Up to now we’ve really only seen this services stuff hammering customers via the games as a service designs that have started to become popular. There’s just as much if not more money to be made by having developers paying for your servers and your services. They’re not going to let you into the Google data center for free no matter who you are unless it’s a sweetheart deal to get things off the ground.
The Cloud will eventually consume everything and we will all be miserable because of it because everything in your life including gaming will feel like a recurring bill.
What’s the stick here, though, especially for developers? Unless this is wildly popular with consumers (presumably because it works and is cheap), there’s nothing forcing devs onto the platform. They can’t even, as you could imagine Amazon doing, say you can’t have your game streamed on Twitch unless you use Stadia.
I don’t think there really is a “stick” with this proposal to devs. It’s all carrot. “Put your game on our service, and here’s all the awesome stuff we can do for you.”
Depending on the pricing model, I can imagine the benefits are pretty significant.
I should probably go back and qualify my comment about “I did notice latency issues”.
So, now that I’m starting to get the “old”, I have noticed my reaction time decrease. So it’s starting to get to the point that I am right at the edge of missing things in quick timing games. Playing Dead Cells on my PS4 I notice this quite a bit, even though I’m pretty good at the game. Every so often, like maybe 5% of the time on things that require quick timing, I’ll hit the button and say, “hey, I hit that” but really my reaction is just a little slower than it used to be so I’m right up against the last moments of the window most of the time. So, it’s about 5% of the time playing Dead Cells locally. AssCreedO requires less careful timing and playing earlier entries in the series I very rarely missed any timed things in combat. On Project Stream I was missing the quicker events around 5-10% of the time there. My guess is that this is because the latency is exaggerating my existing slower-than-I-remember reaction time delay. I used to notice this stuff only playing rhythm games on slow-ass LCDs in the past (the TVs with like 100ms delays, if you remember what I mean). I should go back and play some Gitaroo Man and see how far I’ve fallen some time. :D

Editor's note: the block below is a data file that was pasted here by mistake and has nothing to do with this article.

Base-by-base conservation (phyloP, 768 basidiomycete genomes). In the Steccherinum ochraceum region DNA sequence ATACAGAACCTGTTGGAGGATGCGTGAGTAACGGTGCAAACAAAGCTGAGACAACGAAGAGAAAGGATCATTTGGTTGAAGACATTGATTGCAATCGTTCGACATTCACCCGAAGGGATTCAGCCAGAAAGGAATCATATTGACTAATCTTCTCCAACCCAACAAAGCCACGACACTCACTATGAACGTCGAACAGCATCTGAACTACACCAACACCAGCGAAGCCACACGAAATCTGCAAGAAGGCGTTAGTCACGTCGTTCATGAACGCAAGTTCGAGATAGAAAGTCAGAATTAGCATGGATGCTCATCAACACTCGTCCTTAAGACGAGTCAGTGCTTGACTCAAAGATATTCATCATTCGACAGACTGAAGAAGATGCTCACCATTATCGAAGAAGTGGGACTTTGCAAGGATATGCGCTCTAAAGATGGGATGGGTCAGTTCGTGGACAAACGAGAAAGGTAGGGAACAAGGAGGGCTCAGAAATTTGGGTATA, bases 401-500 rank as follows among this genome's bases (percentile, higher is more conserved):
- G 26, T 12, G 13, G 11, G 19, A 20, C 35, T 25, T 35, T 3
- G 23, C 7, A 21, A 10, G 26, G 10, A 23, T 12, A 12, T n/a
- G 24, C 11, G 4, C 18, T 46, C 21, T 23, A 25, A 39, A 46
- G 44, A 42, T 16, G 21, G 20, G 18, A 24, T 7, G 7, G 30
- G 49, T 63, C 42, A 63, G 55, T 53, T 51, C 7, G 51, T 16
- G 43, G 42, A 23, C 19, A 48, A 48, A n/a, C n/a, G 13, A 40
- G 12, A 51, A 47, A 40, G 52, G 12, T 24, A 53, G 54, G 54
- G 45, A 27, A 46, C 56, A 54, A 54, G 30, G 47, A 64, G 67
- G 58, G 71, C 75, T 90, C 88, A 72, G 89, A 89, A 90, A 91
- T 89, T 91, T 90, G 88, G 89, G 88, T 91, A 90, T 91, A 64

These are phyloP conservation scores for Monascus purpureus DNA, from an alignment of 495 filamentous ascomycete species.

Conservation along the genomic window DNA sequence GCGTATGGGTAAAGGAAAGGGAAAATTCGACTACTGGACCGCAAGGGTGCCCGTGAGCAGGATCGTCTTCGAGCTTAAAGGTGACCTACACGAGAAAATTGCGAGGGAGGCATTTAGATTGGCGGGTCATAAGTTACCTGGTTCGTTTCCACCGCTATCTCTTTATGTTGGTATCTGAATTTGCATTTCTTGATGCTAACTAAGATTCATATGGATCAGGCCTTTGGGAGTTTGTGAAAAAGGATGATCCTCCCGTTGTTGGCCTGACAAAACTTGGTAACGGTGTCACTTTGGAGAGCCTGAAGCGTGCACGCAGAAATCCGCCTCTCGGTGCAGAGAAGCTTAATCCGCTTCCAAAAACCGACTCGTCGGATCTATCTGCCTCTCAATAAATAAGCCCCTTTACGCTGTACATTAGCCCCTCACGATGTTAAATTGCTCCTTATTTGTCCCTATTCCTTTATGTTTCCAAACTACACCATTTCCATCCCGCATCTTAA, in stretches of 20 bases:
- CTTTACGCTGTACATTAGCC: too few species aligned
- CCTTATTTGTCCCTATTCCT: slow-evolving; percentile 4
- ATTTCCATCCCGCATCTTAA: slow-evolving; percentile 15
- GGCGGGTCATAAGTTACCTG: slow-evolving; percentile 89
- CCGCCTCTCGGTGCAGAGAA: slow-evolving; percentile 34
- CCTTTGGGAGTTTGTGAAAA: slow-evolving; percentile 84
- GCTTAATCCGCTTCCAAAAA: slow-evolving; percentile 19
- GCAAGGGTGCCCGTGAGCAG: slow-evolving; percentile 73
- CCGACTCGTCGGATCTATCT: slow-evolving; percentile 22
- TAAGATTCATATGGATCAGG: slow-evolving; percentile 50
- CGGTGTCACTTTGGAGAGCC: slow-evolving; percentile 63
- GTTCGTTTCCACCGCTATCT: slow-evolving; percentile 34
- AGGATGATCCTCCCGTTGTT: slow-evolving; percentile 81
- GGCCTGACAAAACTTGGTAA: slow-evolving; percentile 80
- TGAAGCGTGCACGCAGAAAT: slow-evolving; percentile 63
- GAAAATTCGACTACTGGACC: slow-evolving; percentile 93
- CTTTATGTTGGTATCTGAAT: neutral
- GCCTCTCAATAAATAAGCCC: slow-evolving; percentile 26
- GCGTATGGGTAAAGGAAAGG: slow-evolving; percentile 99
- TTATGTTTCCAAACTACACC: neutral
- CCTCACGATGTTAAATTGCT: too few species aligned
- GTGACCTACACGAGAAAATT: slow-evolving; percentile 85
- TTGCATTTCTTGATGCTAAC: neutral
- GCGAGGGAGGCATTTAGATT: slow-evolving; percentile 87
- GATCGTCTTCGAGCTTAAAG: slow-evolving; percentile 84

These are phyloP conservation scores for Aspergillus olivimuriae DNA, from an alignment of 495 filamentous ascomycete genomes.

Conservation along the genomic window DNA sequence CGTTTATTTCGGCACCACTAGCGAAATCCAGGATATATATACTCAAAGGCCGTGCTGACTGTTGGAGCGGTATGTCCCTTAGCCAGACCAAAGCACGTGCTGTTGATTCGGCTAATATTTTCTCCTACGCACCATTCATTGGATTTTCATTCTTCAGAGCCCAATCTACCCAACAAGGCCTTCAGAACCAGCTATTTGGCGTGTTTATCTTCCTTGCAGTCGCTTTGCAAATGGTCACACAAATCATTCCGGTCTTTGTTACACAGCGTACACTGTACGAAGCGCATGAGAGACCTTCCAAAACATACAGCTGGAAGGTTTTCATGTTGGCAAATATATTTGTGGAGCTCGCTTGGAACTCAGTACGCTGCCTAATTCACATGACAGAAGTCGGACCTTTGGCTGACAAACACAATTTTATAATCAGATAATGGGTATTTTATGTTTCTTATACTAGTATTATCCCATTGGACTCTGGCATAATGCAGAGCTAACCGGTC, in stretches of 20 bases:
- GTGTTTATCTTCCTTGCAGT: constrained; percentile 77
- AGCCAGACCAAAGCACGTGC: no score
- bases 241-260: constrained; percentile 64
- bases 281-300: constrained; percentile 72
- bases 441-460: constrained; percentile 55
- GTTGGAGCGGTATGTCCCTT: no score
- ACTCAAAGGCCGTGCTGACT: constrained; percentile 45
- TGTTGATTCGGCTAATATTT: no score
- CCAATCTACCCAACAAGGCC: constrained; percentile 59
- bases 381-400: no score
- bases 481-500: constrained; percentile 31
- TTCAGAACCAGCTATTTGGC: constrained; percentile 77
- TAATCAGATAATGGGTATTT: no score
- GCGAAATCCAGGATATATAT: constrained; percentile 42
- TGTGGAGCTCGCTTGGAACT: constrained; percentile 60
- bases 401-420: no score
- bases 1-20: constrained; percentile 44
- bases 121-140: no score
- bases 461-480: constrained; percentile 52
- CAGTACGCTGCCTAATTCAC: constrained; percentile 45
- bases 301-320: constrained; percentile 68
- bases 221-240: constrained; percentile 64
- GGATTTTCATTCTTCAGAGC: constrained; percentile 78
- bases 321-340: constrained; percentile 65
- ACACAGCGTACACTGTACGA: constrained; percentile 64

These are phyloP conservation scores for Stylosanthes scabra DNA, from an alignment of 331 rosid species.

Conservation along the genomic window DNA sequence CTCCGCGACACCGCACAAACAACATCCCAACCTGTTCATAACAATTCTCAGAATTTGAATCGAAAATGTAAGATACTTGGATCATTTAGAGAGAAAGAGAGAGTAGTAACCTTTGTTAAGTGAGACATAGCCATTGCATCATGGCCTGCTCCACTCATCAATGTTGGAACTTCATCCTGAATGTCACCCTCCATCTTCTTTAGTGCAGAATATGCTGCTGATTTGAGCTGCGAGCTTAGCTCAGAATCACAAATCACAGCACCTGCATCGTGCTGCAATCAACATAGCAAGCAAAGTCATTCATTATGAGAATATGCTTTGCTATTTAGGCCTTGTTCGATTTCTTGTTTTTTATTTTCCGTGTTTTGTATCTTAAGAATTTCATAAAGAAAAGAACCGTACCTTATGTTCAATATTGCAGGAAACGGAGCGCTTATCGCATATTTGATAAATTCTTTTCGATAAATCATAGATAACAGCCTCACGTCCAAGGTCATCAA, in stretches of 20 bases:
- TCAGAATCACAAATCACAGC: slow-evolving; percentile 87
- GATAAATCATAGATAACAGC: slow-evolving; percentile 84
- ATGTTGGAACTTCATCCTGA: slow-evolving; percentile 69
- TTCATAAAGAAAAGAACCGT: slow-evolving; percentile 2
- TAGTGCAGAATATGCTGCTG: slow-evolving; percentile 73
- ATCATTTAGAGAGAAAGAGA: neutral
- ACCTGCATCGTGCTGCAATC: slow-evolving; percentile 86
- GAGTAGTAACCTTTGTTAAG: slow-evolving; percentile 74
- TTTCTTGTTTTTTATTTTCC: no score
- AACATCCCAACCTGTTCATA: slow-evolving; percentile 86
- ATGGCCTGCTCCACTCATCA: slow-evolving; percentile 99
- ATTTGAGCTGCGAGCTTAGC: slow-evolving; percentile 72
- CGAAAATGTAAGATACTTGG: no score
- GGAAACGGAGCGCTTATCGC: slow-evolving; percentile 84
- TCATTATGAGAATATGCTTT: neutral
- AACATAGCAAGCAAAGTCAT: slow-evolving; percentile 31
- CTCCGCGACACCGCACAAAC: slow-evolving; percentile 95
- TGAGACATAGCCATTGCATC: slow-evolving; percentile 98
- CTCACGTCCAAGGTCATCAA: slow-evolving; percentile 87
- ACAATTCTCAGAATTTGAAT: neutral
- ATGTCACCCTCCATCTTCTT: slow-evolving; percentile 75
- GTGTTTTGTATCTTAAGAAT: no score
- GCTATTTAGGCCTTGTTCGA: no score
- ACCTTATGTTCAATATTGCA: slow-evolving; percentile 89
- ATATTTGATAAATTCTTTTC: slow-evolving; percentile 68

Most of the time it was totally fine though. Obviously all of this is super anecdotal, I wasn’t measuring my network latency or anything, it’s all just going by feel.
what if Stadia isn’t a case of Google aggressively entering a new business sphere, but rather a defensive one to protect its existing kingdom?
Yes, it’s cute that Google printed the Konami code on the underside of its Stadia controller, but look at the unique buttons the company has put on the top: one is for Google Assistant and the other is for screen capture. Those are your Google priorities printed in crisp white iconography atop a smooth black surface. The capture button is there to make sharing to YouTube as effortless and frictionless as possible, while the Assistant’s inclusion is there to help gamers stuck on a level find guides or tips on YouTube without having to leave their gaming session.
I mean, every other console has a share button on its controller too.
I think the latency issue is solvable. As Carmack said:
I just can’t see how the costs work out with a pricing model people will tolerate. They have to allow for free to play or it will have a hell of a time taking off. Even Nintendo bowed to Fortnite on the Switch!
I don’t find “some people are dumb, so we’re going to provide that inferior experience to everyone” a compelling argument for. This coming from someone who tested Project Stream and felt it was pretty good.
Google management of Youtube is atrocious. Content creators hate them.
Google is good with search engines, and apps like Gmail or Google docs. Not much else.
How selfish do you have to be to call people “dumb” because they don’t care about the same things you do?
Most people just don’t find latency that big of a deal and don’t care. That doesn’t make them dumb.
I’m going to call people dumb if they don’t know about a feature on their TV that’s specifically made for their use case. That makes them dumb. Would you prefer I say ignorant?